3. How much did the existence of the death penalty affect the story? For the villagers it was a good way of getting rid of Philip, however given the old mine working etc I'm sure a convincing accident could have been staged. I wasn't at all sure that someone wouldn't have cracked, and that Alison would have successfully become Janis
    4. Was the denouement satisfying? I think so. As I've said I have my doubts as to the whole plot working, and I assumed Bennett had got it wrong, from the way the story was framed. However I thought Clough knew that something didn't add up, hence the friendship drifting apart and Clough leaving the force.
    All in all it was a really enjoyable read. Thanks for suggesting it @Curiosity killed .
  • Coming in to answer my own questions:

    1. If you remember the period, did the book evoke the atmosphere of rural England/Britain in the 1960s?
    I'm a bit younger than @Sarasa but from when I was 5 to 15 we lived in rural Northamptonshire in a old stone cottage with storage heaters and a Rayburn, so all of those things were very evocative: the frost inside the windows in the mornings and the cold in bedrooms at night without fan heaters to crouch around after a bath (and burn on if we got too close). When we first lived in the village it was bigger than the one in the story, maybe a 500 population, small village school, with a tinier hamlet beyond, so we did know most people (it had a couple of new estates built while we were still there). Going into town, Northampton, by bus to meet with school friends on Saturdays, wandering around the market, buying chart singles in Woolworths and eating in at Wimpy. Northampton was the only place we could all get to and from and the buses were a bit far and few between, not at all on Sundays, so we'd only get a couple of hours together. It was a long walk or bicycle ride to see my nearest school friend, in another village some miles off. Most others were inaccessible as too far away to get to unless catching their school bus home, then staying overnight.

    I also remember how we were all kept shut in when there were certain people in the area, not allowed to roam as freely as we were normally. (I don't know exactly who or why, but the word would go out amongst the parents and we'd be told not to use the alleyways, not be out alone.) I suspect that atmosphere of fear and claustrophobia was prevalent as the children started disappearing during the time of the Moors Murders.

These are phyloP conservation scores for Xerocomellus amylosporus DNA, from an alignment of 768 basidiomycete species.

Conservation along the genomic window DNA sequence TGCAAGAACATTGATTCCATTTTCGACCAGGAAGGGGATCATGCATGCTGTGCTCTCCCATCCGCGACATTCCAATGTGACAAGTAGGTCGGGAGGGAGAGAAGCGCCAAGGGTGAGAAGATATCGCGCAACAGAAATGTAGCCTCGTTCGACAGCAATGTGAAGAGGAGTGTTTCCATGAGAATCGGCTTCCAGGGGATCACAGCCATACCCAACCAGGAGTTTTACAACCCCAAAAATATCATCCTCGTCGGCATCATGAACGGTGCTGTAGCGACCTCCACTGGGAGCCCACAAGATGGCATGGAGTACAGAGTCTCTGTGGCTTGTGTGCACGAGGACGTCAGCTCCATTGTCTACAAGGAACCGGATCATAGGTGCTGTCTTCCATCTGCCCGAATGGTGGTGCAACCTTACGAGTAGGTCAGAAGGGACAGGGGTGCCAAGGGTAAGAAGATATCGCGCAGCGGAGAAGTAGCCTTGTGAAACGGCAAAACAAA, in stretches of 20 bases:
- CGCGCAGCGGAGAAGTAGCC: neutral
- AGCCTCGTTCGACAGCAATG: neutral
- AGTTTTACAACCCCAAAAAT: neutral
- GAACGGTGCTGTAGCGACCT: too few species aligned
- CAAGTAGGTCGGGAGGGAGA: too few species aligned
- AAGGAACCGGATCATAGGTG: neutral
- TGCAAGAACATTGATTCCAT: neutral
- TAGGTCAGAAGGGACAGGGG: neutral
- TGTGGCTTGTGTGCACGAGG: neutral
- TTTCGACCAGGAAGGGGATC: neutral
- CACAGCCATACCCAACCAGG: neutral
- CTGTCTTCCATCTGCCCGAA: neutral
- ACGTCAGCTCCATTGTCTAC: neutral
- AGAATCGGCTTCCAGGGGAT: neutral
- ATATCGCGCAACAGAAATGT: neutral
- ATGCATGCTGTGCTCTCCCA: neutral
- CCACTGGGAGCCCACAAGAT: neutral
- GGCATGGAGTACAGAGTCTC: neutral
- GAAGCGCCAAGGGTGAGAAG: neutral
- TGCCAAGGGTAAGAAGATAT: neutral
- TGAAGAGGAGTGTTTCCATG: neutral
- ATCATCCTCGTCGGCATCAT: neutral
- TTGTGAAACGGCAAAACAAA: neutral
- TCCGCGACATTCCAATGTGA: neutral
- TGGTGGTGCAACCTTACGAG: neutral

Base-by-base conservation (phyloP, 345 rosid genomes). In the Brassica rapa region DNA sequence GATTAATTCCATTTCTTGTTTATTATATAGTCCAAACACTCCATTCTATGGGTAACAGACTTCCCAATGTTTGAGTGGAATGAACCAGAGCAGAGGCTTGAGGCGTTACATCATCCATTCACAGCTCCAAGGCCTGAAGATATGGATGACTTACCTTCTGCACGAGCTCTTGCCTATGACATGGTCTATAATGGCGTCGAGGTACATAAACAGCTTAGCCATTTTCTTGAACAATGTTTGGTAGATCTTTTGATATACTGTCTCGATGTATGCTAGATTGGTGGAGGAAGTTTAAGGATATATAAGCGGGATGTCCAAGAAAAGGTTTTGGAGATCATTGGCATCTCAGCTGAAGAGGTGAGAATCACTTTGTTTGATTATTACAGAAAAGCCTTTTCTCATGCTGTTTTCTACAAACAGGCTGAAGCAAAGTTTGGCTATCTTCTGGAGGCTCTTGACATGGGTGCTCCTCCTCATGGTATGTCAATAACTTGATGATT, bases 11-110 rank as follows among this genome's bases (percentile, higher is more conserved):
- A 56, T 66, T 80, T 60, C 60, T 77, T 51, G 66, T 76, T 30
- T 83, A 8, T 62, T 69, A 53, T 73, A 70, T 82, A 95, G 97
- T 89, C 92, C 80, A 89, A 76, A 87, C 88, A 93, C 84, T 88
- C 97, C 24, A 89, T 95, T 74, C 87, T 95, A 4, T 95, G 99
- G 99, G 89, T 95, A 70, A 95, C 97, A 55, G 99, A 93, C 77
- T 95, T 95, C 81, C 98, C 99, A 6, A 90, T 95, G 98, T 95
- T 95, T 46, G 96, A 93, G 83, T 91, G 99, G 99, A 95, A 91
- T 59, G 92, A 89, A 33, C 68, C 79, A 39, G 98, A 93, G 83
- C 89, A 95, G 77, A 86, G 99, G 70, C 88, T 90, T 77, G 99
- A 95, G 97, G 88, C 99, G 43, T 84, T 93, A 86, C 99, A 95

Since then I've walked in the Peak District a few times, including around Buxton, so have seen the area and experienced the distances between villages.

    2. In your opinion, how did the attitudes and laws of the 1960s drive the plot?
    It was the rule of the squire in a country area and the lack of acknowledgement of sexual abuse that felt true to the time.

    (We had a friend from the same village whose mother died of cancer when she was quite young - about 10? Looking back, with all the safeguarding training I've had since, I've wondered since if her father started abusing her, but no-one would even face that thought at the time, just suggested we protect ourselves.)

    The police work and limitations also had a huge impact on the plot, although the villagers made sure their clues could not be faulted. Without computers, records were slightly easier to fudge, so a live child could replace a dead child in the same family by moving.

    3. How much did the existence of the death penalty affect the story?

    I wondered if one of the reasons Val McDermid wrote this book was to explore the differences in trials before and after the death penalty was repealed and then found other differences to explore.

    In 1965, the death penalty for murder was banned in England, Scotland and Wales, although the law banning the death penalty was not enacted until 1973, and there were still hanging offences on the statute books until 1998. The Moors Murderers were not tried or sentenced until 1966.

    4. Was the denouement satisfying?
    From the way the book was written there was obviously going to be a but, somewhere. The policeman in charge, Bennet, did not come over as confident he had really solved this case or that the villagers had told him everything they knew, and, yes, I suspect the team also had doubts, which disillusioned others too. Not that the stepfather was guilty of the rapes and paedophilia he was charged for as there was enough evidence of that.

    The actual twist was unexpected, the extent of the offending.

    One of the questions I meant to ask and forgot, is:

    Did you feel a murder had been committed?

  • finelinefineline Kerygmania Host, 8th Day Host
    Just posting to remind myself - I bought this book in a charity shop and haven't got round to reading it yet, but it looks good, so I'm hoping to read it this weekend and then I'll join the discussion.